If last week’s Republican presidential candidate debates demonstrated anything to America, it’s that it needs much work to do.
The debate was viewed by more than 20 million people around the world, making it one of the highest-rated political debates in recent memory. That can be attributed to leading candidate and real-estate tycoon Donald Trump.
But instead of substance, all we really watched was entertainment … a political reality show, if you will. If we learned anything from the debate, it’s that the presidential candidates are more than willing — even giddy, at times — to take swipes at each other when given the opportunity.
That probably had more to do with the debate rules, which allowed anyone who was mentioned by a rival to offer a rebuttal. That, in turn, led to a swipe at a third candidate, producing a chain of rebuttals and interruptions that steered the debate away from the issues and more toward personal attacks against fellow Republicans.
When the candidates did speak about policy issues, the same themes kept recurring: Republicans hate Planned Parenthood and the Iran nuclear deal, Obama is a terrible president, and no one adores ISIS.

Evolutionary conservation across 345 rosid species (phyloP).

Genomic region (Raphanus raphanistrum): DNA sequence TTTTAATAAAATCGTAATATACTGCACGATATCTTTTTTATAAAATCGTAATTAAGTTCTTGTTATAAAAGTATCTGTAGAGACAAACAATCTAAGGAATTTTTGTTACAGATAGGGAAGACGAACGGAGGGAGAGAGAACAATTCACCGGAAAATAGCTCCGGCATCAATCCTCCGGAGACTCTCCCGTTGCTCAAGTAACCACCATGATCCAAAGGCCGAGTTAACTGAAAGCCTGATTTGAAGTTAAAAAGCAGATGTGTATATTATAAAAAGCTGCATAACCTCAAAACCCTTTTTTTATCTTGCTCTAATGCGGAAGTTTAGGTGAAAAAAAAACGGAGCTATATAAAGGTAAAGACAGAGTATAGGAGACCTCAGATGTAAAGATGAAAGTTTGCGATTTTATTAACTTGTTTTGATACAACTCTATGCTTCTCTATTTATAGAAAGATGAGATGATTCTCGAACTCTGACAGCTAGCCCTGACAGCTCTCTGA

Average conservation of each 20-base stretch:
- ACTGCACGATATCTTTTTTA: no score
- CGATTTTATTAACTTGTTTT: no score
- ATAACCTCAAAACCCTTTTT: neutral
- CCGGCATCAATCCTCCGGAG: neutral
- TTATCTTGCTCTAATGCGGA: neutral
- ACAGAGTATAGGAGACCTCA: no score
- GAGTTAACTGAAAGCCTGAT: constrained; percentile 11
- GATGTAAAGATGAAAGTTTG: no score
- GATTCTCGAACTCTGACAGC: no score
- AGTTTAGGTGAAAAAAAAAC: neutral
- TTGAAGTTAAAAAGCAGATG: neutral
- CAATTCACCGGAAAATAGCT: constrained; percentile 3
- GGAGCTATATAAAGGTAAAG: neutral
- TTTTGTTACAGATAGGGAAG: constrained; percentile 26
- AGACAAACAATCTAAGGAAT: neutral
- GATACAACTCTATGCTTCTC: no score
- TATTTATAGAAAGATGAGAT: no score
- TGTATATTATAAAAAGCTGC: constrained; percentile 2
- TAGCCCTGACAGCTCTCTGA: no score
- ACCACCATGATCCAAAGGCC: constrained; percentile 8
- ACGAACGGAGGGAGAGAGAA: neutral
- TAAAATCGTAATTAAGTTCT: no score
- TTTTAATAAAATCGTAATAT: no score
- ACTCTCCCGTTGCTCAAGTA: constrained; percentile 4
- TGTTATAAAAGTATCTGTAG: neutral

Unfortunately, many voters don’t tune in to the debates to hear real discussions of the issues. They want to see a fight — and they pretty much got it.
Confrontations between Ted Cruz and former Florida Gov. Jeb Bush, Trump vs. former Hewlett Packard CEO Carly Fiorina, and the entire candidate field vs. Trump was the standard of the evening.When the candidates weren’t confronting each other, they were busy telling the American people how great they were leading a state (Ohio Gov. John Kasich and New Jersey Gov. Chris Christie), how they were the only ones on stage to do that great thing (Kasich, Christie, Wisconsin Gov. Scott Walker), and in some instances, how much money they have made (Trump) during their careers.
This is where CNN, unfortunately, delved into the reality TV business. It’s not where a news organization belongs.
Now that Walker has been kicked off the island, so to speak, due to a lack of substantive support, it’s time to whittle the field down even more. Telling Trump, “You’re fired!” would be a good start.
Let’s hope future debates, both Republican and Democrat, don’t devolve even further into more personal attacks and sideswipes. It’s time for the candidates to focus on the issues and present clear, substantive plans to the American people.
No more reality TV. It’s time for real solutions.
— Michael Johnson